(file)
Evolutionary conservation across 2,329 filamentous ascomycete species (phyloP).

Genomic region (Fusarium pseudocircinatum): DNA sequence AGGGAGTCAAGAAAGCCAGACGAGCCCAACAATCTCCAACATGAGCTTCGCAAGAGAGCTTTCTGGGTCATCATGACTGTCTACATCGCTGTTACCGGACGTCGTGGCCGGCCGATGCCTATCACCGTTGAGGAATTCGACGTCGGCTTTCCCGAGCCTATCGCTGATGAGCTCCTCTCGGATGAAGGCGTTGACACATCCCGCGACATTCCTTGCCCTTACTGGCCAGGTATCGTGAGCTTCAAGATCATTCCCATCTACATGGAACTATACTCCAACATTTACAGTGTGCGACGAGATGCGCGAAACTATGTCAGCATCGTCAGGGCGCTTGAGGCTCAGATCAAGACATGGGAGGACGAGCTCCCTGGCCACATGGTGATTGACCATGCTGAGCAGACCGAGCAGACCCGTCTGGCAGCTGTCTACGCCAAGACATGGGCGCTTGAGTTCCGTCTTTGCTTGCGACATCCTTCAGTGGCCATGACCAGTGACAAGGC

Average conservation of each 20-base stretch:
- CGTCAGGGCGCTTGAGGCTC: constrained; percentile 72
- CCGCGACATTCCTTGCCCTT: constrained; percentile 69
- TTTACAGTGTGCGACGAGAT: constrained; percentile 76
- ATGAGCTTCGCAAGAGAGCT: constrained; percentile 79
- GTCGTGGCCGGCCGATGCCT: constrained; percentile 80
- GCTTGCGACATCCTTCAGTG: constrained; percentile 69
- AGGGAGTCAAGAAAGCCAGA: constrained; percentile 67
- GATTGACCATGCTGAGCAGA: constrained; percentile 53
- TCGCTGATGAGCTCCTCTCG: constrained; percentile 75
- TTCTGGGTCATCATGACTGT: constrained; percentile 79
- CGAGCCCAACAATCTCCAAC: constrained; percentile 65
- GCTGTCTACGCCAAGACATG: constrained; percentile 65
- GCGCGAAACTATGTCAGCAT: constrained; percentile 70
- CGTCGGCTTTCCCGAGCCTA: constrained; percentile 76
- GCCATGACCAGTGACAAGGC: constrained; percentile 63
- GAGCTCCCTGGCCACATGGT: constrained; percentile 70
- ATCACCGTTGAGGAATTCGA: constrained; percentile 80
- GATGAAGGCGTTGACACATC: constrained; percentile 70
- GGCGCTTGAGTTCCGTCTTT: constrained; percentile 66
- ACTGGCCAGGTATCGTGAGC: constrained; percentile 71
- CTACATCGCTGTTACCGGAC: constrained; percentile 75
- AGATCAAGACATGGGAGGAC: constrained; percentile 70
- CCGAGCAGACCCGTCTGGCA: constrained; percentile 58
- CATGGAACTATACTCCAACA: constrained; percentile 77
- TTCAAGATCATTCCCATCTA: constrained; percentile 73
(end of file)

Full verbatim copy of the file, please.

Evolutionary conservation across 2,329 filamentous ascomycete species (phyloP).

Genomic region (Fusarium pseudocircinatum): DNA sequence AGGGAGTCAAGAAAGCCAGACGAGCCCAACAATCTCCAACATGAGCTTCGCAAGAGAGCTTTCTGGGTCATCATGACTGTCTACATCGCTGTTACCGGACGTCGTGGCCGGCCGATGCCTATCACCGTTGAGGAATTCGACGTCGGCTTTCCCGAGCCTATCGCTGATGAGCTCCTCTCGGATGAAGGCGTTGACACATCCCGCGACATTCCTTGCCCTTACTGGCCAGGTATCGTGAGCTTCAAGATCATTCCCATCTACATGGAACTATACTCCAACATTTACAGTGTGCGACGAGATGCGCGAAACTATGTCAGCATCGTCAGGGCGCTTGAGGCTCAGATCAAGACATGGGAGGACGAGCTCCCTGGCCACATGGTGATTGACCATGCTGAGCAGACCGAGCAGACCCGTCTGGCAGCTGTCTACGCCAAGACATGGGCGCTTGAGTTCCGTCTTTGCTTGCGACATCCTTCAGTGGCCATGACCAGTGACAAGGC

Average conservation of each 20-base stretch:
- CGTCAGGGCGCTTGAGGCTC: constrained; percentile 72
- CCGCGACATTCCTTGCCCTT: constrained; percentile 69
- TTTACAGTGTGCGACGAGAT: constrained; percentile 76
- ATGAGCTTCGCAAGAGAGCT: constrained; percentile 79
- GTCGTGGCCGGCCGATGCCT: constrained; percentile 80
- GCTTGCGACATCCTTCAGTG: constrained; percentile 69
- AGGGAGTCAAGAAAGCCAGA: constrained; percentile 67
- GATTGACCATGCTGAGCAGA: constrained; percentile 53
- TCGCTGATGAGCTCCTCTCG: constrained; percentile 75
- TTCTGGGTCATCATGACTGT: constrained; percentile 79
- CGAGCCCAACAATCTCCAAC: constrained; percentile 65
- GCTGTCTACGCCAAGACATG: constrained; percentile 65
- GCGCGAAACTATGTCAGCAT: constrained; percentile 70
- CGTCGGCTTTCCCGAGCCTA: constrained; percentile 76
- GCCATGACCAGTGACAAGGC: constrained; percentile 63
- GAGCTCCCTGGCCACATGGT: constrained; percentile 70
- ATCACCGTTGAGGAATTCGA: constrained; percentile 80
- GATGAAGGCGTTGACACATC: constrained; percentile 70
- GGCGCTTGAGTTCCGTCTTT: constrained; percentile 66
- ACTGGCCAGGTATCGTGAGC: constrained; percentile 71
- CTACATCGCTGTTACCGGAC: constrained; percentile 75
- AGATCAAGACATGGGAGGAC: constrained; percentile 70
- CCGAGCAGACCCGTCTGGCA: constrained; percentile 58
- CATGGAACTATACTCCAACA: constrained; percentile 77
- TTCAAGATCATTCCCATCTA: constrained; percentile 73